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April 25, 2011
Advertising Salaries, Job Satisfaction on the Rise

Both salaries and job satisfaction have increased significantly in the advertising industry says a new survey on the state of employment in the advertising/marketing sector.

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In a sign that the advertising industry is recovering from the recession, phase one of a new study of over 3,000 respondents by creative talent recruiting firm 24 Seven, reveals that salaries overall increased 31% across the industry, according to a press release.

The results compare 2011 levels with 2009, revealing the average industry salary for 2011 at $107,356, up from $81,989 in 2009.

The rise in industry pay was also supported by increases is bonuses and commissions. The good news is expected to continue, as 60% of those polled say they anticipate salary increases in 2011.

“While pay is up, all is not equal in the marketing sector," noted Celeste Gudas, president of 24 Seven. "As corporate clients press agencies on fees and compensation, salaries for corporate marketers are outpacing their agency counterparts by 7%."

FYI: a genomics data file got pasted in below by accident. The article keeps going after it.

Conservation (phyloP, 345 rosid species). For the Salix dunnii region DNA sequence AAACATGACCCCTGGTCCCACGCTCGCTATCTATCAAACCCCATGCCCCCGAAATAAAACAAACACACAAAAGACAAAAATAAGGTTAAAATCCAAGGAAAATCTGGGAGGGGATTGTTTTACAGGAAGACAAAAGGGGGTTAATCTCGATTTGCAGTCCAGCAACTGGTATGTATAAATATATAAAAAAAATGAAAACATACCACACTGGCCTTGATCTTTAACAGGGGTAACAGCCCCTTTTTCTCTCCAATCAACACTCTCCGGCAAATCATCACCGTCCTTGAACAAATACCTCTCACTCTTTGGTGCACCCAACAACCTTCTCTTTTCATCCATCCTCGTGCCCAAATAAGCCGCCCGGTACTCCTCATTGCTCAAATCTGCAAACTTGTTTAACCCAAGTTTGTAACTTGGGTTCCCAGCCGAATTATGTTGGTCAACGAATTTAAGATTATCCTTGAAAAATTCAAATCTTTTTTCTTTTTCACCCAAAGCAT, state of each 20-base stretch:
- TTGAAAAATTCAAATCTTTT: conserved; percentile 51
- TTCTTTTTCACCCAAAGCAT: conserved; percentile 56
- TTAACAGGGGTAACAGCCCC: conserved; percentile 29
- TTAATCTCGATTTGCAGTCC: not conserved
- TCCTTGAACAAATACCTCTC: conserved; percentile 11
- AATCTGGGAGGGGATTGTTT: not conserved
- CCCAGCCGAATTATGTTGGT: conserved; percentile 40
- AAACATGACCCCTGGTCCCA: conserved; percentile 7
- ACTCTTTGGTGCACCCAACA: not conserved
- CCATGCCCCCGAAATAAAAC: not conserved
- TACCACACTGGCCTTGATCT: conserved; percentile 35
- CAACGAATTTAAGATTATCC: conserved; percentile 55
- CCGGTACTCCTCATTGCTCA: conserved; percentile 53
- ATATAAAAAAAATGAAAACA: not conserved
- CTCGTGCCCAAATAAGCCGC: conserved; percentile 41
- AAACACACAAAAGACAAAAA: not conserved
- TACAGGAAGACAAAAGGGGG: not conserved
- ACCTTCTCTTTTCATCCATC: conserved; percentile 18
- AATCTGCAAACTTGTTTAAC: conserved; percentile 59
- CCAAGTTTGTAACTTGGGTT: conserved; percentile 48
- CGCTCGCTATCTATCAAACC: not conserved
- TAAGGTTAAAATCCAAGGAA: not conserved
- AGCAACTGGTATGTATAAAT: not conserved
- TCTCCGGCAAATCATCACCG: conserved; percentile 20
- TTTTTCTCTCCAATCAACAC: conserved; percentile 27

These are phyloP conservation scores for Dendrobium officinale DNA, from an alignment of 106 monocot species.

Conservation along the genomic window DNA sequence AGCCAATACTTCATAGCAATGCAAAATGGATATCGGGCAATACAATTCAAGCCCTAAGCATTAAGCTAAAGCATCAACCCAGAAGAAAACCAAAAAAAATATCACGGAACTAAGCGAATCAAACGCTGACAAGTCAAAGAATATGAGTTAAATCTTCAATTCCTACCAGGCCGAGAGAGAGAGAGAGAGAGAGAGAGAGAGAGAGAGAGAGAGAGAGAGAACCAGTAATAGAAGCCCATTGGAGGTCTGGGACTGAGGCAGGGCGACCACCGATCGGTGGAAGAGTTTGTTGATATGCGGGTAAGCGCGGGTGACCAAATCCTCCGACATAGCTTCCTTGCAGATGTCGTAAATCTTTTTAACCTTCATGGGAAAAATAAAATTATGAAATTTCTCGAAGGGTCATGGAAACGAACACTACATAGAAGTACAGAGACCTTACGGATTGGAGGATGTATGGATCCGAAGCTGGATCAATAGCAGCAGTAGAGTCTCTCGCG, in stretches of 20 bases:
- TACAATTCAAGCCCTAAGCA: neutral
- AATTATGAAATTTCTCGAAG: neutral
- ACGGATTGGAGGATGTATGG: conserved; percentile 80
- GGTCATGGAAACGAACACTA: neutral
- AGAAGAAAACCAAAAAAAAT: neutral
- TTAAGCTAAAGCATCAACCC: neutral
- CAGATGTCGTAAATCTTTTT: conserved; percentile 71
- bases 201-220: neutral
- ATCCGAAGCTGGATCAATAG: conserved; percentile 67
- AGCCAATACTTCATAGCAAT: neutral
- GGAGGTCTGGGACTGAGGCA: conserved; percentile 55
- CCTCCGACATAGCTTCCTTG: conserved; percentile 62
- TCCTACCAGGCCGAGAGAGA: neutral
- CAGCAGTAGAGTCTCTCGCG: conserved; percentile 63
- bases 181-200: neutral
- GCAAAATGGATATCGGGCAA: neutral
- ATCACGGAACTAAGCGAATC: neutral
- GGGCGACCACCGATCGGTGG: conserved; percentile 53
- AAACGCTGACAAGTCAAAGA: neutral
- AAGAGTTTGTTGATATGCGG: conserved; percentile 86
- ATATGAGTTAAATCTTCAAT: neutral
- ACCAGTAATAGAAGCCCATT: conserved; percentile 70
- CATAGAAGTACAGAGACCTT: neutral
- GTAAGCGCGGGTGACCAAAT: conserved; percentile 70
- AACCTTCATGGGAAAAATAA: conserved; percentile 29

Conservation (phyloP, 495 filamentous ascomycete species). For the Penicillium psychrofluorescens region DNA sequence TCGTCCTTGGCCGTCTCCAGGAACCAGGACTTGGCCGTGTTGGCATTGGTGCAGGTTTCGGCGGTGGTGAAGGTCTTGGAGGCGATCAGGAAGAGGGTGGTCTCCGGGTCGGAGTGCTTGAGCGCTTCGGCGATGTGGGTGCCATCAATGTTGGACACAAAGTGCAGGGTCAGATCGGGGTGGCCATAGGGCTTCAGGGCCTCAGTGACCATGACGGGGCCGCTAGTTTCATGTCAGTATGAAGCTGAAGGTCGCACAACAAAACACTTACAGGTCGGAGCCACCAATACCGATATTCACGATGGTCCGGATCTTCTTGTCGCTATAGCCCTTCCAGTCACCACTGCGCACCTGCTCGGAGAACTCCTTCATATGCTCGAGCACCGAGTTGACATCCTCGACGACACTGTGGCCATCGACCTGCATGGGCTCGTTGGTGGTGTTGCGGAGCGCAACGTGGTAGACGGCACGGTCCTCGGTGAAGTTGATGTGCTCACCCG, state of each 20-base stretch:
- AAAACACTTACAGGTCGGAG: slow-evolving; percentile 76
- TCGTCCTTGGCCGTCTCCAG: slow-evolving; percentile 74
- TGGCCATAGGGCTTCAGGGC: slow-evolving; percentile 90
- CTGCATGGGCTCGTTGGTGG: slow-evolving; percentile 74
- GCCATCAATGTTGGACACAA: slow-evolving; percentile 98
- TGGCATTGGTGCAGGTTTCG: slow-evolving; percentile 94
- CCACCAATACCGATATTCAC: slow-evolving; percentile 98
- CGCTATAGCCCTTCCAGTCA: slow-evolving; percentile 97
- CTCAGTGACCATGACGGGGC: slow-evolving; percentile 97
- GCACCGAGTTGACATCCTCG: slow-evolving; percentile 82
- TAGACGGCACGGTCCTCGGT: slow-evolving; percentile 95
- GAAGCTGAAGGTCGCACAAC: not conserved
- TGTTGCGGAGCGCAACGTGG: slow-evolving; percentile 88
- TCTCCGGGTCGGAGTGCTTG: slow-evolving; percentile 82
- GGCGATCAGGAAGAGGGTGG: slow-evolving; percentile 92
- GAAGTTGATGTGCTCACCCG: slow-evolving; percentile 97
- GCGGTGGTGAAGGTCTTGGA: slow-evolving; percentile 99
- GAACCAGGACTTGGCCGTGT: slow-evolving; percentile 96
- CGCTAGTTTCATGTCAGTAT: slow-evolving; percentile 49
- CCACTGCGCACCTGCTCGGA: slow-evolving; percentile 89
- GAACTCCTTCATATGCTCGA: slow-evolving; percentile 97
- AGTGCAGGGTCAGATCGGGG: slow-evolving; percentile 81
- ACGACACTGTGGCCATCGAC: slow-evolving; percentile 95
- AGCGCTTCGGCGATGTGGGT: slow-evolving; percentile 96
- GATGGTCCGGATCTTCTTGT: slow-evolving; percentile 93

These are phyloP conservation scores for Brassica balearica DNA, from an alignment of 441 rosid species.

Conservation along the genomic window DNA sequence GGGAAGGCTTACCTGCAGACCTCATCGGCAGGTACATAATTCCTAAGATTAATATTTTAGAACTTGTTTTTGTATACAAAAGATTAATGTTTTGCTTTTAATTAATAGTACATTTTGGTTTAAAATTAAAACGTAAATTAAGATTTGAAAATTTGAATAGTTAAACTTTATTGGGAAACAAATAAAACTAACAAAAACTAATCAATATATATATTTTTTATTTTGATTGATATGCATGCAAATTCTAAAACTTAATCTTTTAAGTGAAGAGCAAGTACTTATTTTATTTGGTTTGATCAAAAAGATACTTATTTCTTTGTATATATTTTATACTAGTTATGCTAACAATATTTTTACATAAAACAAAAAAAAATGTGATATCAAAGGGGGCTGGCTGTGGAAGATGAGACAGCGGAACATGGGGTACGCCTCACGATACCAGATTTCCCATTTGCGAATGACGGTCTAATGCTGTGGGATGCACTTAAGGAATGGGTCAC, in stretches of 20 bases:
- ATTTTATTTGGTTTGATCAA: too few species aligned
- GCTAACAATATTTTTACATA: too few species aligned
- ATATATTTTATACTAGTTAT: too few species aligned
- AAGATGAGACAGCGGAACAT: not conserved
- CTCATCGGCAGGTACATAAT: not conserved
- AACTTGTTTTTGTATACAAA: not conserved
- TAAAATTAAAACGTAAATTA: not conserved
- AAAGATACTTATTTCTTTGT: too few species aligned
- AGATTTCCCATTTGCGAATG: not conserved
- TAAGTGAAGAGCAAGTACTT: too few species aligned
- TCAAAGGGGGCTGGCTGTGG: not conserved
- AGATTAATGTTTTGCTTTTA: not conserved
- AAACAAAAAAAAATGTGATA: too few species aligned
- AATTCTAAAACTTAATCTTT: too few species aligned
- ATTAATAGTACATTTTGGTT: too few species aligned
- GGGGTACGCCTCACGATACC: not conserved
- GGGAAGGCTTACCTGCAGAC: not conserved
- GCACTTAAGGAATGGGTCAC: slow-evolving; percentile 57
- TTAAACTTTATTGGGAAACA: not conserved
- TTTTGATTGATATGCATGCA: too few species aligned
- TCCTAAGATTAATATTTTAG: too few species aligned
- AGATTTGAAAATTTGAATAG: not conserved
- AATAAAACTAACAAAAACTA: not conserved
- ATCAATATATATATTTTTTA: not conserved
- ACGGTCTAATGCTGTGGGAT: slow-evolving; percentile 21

The study found that corporate marketers saw increases from 2009 to 2011 of 29%, with the average marketer's pay rising to $104,304 from $80,826. On the agency side, salary increases of 24% were seen going from $78,123 in 2009 to $97,175 in 2011, while those in digital/interactive had gains of 14% increasing to an average of $93,147 from $81,930. The smallest increases were in creative with increases of 8%, yielding an average salary of $85,960 from $79,660.

Explaining the results, Gudas said, "There is a talent shortage at the senior most levels on the agency side and these jobs are realizing significant salary and bonus increases. To manage the new economic reality of project-driven client assignments, agencies are paying more for proven leaders in management, creative, and strategy while turning to freelance talent for execution.

"With higher salaries, job satisfaction appears to be on the rebound as well, with 68% of respondents indicating they were satisfied in their current positions, versus 56% in 2009.

Despite the increased satisfaction level, more than half those surveyed said they were considering a career move in the next 12 to 24 months, a fact that Gudas attributes to greater opportunities in the job market.

In May, 24 Seven will release a detailed report on the issues behind the findings, including a breakdown by differences across demographics and job categories. For more information on the survey or how to obtain a copy, go to the 24 Seven website.

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